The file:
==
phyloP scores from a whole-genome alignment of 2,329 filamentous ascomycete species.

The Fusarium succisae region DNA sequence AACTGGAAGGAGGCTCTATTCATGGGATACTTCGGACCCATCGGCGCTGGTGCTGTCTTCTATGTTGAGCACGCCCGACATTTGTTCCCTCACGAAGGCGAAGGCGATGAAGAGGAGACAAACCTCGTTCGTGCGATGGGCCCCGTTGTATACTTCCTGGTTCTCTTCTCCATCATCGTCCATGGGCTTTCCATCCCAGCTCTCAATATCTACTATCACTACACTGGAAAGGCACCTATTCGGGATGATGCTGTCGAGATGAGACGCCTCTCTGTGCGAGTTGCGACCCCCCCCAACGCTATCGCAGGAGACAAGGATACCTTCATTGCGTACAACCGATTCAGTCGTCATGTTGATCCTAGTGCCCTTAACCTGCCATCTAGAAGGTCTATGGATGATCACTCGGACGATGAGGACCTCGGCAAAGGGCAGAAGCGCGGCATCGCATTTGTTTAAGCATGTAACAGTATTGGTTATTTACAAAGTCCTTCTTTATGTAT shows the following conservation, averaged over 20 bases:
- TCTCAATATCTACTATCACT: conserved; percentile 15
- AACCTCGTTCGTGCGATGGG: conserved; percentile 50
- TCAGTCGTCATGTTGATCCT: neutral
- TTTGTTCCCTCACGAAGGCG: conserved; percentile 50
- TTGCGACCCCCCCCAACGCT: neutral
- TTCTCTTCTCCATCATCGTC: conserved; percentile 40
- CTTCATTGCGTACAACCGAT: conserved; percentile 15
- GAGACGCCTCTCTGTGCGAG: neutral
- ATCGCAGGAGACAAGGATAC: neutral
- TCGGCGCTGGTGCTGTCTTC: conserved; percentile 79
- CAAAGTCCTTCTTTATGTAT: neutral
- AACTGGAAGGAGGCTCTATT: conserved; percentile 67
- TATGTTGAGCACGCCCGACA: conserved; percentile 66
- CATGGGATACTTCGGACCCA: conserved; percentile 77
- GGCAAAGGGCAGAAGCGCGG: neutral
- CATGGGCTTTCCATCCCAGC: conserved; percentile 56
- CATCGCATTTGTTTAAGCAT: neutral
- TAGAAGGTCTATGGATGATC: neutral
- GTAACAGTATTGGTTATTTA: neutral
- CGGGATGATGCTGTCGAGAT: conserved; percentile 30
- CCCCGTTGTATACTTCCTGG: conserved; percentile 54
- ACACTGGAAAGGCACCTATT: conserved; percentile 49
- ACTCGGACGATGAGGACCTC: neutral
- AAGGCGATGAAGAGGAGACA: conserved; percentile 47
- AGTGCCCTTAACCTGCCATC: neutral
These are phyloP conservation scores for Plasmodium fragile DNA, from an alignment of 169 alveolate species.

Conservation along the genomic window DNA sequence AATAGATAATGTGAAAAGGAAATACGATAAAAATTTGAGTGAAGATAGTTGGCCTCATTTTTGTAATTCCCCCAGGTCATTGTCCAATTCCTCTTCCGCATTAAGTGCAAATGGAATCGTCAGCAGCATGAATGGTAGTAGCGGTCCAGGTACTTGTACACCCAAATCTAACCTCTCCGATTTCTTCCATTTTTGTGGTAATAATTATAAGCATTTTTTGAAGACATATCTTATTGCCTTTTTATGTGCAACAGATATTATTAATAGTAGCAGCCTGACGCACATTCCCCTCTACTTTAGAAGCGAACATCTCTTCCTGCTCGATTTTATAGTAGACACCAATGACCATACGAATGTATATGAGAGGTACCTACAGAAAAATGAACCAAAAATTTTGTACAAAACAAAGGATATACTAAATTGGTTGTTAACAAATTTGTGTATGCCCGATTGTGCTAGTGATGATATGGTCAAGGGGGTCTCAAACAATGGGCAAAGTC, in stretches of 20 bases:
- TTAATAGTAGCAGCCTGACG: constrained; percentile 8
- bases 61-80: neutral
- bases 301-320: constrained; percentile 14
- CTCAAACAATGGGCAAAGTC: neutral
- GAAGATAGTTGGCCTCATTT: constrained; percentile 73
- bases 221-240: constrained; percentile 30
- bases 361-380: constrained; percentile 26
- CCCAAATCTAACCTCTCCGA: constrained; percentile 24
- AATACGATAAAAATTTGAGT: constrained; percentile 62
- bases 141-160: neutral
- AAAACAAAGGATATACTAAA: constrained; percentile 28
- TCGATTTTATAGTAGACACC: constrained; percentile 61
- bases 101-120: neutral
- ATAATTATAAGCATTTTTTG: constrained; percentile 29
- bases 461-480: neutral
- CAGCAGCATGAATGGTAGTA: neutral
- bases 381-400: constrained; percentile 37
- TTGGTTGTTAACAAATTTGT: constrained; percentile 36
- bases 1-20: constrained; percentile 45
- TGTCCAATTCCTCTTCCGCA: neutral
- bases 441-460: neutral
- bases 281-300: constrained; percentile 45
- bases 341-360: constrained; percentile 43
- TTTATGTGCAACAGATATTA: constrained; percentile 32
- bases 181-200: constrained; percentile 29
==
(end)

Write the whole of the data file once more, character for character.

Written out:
phyloP scores from a whole-genome alignment of 2,329 filamentous ascomycete species.

The Fusarium succisae region DNA sequence AACTGGAAGGAGGCTCTATTCATGGGATACTTCGGACCCATCGGCGCTGGTGCTGTCTTCTATGTTGAGCACGCCCGACATTTGTTCCCTCACGAAGGCGAAGGCGATGAAGAGGAGACAAACCTCGTTCGTGCGATGGGCCCCGTTGTATACTTCCTGGTTCTCTTCTCCATCATCGTCCATGGGCTTTCCATCCCAGCTCTCAATATCTACTATCACTACACTGGAAAGGCACCTATTCGGGATGATGCTGTCGAGATGAGACGCCTCTCTGTGCGAGTTGCGACCCCCCCCAACGCTATCGCAGGAGACAAGGATACCTTCATTGCGTACAACCGATTCAGTCGTCATGTTGATCCTAGTGCCCTTAACCTGCCATCTAGAAGGTCTATGGATGATCACTCGGACGATGAGGACCTCGGCAAAGGGCAGAAGCGCGGCATCGCATTTGTTTAAGCATGTAACAGTATTGGTTATTTACAAAGTCCTTCTTTATGTAT shows the following conservation, averaged over 20 bases:
- TCTCAATATCTACTATCACT: conserved; percentile 15
- AACCTCGTTCGTGCGATGGG: conserved; percentile 50
- TCAGTCGTCATGTTGATCCT: neutral
- TTTGTTCCCTCACGAAGGCG: conserved; percentile 50
- TTGCGACCCCCCCCAACGCT: neutral
- TTCTCTTCTCCATCATCGTC: conserved; percentile 40
- CTTCATTGCGTACAACCGAT: conserved; percentile 15
- GAGACGCCTCTCTGTGCGAG: neutral
- ATCGCAGGAGACAAGGATAC: neutral
- TCGGCGCTGGTGCTGTCTTC: conserved; percentile 79
- CAAAGTCCTTCTTTATGTAT: neutral
- AACTGGAAGGAGGCTCTATT: conserved; percentile 67
- TATGTTGAGCACGCCCGACA: conserved; percentile 66
- CATGGGATACTTCGGACCCA: conserved; percentile 77
- GGCAAAGGGCAGAAGCGCGG: neutral
- CATGGGCTTTCCATCCCAGC: conserved; percentile 56
- CATCGCATTTGTTTAAGCAT: neutral
- TAGAAGGTCTATGGATGATC: neutral
- GTAACAGTATTGGTTATTTA: neutral
- CGGGATGATGCTGTCGAGAT: conserved; percentile 30
- CCCCGTTGTATACTTCCTGG: conserved; percentile 54
- ACACTGGAAAGGCACCTATT: conserved; percentile 49
- ACTCGGACGATGAGGACCTC: neutral
- AAGGCGATGAAGAGGAGACA: conserved; percentile 47
- AGTGCCCTTAACCTGCCATC: neutral
These are phyloP conservation scores for Plasmodium fragile DNA, from an alignment of 169 alveolate species.

Conservation along the genomic window DNA sequence AATAGATAATGTGAAAAGGAAATACGATAAAAATTTGAGTGAAGATAGTTGGCCTCATTTTTGTAATTCCCCCAGGTCATTGTCCAATTCCTCTTCCGCATTAAGTGCAAATGGAATCGTCAGCAGCATGAATGGTAGTAGCGGTCCAGGTACTTGTACACCCAAATCTAACCTCTCCGATTTCTTCCATTTTTGTGGTAATAATTATAAGCATTTTTTGAAGACATATCTTATTGCCTTTTTATGTGCAACAGATATTATTAATAGTAGCAGCCTGACGCACATTCCCCTCTACTTTAGAAGCGAACATCTCTTCCTGCTCGATTTTATAGTAGACACCAATGACCATACGAATGTATATGAGAGGTACCTACAGAAAAATGAACCAAAAATTTTGTACAAAACAAAGGATATACTAAATTGGTTGTTAACAAATTTGTGTATGCCCGATTGTGCTAGTGATGATATGGTCAAGGGGGTCTCAAACAATGGGCAAAGTC, in stretches of 20 bases:
- TTAATAGTAGCAGCCTGACG: constrained; percentile 8
- bases 61-80: neutral
- bases 301-320: constrained; percentile 14
- CTCAAACAATGGGCAAAGTC: neutral
- GAAGATAGTTGGCCTCATTT: constrained; percentile 73
- bases 221-240: constrained; percentile 30
- bases 361-380: constrained; percentile 26
- CCCAAATCTAACCTCTCCGA: constrained; percentile 24
- AATACGATAAAAATTTGAGT: constrained; percentile 62
- bases 141-160: neutral
- AAAACAAAGGATATACTAAA: constrained; percentile 28
- TCGATTTTATAGTAGACACC: constrained; percentile 61
- bases 101-120: neutral
- ATAATTATAAGCATTTTTTG: constrained; percentile 29
- bases 461-480: neutral
- CAGCAGCATGAATGGTAGTA: neutral
- bases 381-400: constrained; percentile 37
- TTGGTTGTTAACAAATTTGT: constrained; percentile 36
- bases 1-20: constrained; percentile 45
- TGTCCAATTCCTCTTCCGCA: neutral
- bases 441-460: neutral
- bases 281-300: constrained; percentile 45
- bases 341-360: constrained; percentile 43
- TTTATGTGCAACAGATATTA: constrained; percentile 32
- bases 181-200: constrained; percentile 29